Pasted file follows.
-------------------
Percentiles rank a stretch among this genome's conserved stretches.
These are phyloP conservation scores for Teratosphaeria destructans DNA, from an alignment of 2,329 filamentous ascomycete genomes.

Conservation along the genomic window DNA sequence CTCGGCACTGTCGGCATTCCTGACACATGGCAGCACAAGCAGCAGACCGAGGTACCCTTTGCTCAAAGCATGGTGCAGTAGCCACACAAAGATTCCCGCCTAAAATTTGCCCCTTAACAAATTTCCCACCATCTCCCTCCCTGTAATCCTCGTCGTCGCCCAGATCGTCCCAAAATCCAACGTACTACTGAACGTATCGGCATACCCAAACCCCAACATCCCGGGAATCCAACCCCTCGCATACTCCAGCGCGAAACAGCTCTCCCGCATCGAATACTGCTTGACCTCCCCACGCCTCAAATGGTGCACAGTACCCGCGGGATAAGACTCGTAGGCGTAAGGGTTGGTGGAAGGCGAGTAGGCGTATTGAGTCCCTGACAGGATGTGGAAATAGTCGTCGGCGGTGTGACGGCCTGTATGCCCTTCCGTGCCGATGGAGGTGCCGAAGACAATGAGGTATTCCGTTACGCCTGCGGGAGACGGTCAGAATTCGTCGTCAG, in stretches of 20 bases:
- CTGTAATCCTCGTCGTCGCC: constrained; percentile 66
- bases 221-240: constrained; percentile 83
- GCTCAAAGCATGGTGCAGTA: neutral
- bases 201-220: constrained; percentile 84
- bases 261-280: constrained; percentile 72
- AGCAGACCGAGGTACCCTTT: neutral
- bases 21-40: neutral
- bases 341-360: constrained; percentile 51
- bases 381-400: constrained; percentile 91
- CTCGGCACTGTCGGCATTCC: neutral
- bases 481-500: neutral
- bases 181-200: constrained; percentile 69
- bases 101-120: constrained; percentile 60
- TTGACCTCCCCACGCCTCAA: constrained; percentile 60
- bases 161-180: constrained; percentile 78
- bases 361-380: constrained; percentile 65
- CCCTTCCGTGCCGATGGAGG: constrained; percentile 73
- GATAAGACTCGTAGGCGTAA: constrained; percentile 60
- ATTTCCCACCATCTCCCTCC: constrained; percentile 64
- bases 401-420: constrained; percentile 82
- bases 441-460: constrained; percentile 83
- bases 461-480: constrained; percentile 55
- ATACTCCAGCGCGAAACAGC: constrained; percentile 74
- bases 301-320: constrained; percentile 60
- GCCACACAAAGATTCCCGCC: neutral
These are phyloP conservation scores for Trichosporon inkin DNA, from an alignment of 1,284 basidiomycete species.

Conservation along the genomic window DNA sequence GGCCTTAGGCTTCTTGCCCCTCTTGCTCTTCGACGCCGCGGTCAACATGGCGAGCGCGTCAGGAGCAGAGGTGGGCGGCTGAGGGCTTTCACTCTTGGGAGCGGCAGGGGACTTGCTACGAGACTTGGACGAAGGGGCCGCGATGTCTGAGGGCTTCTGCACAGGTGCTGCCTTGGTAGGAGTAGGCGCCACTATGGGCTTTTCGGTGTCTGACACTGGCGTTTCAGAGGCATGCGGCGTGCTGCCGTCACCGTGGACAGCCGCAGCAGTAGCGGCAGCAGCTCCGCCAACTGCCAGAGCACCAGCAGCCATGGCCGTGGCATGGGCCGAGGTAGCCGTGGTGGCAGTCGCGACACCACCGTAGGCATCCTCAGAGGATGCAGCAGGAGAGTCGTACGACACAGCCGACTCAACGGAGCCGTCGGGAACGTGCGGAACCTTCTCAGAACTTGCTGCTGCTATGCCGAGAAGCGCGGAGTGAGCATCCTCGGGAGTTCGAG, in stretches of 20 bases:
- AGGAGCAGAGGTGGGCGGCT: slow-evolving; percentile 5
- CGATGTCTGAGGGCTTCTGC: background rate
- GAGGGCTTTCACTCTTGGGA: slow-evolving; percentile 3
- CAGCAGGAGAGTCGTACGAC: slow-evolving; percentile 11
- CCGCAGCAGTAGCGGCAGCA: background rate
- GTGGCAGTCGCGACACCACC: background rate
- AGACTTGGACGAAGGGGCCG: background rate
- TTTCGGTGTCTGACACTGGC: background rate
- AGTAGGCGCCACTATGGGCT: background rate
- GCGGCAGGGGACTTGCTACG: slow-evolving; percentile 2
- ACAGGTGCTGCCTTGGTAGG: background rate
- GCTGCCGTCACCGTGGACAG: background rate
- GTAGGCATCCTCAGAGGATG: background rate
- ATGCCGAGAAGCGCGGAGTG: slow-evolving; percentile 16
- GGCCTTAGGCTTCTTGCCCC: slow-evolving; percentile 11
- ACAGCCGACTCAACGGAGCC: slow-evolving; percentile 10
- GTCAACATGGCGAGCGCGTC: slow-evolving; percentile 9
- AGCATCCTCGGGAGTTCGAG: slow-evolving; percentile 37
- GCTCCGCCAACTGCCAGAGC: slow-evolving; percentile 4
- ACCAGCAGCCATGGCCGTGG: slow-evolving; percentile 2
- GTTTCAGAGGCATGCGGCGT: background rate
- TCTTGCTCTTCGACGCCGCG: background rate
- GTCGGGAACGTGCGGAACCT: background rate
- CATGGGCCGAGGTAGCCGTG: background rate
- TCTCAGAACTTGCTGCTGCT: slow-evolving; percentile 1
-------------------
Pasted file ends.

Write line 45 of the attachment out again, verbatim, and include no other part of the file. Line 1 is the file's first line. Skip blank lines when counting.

- GGCCTTAGGCTTCTTGCCCC: slow-evolving; percentile 11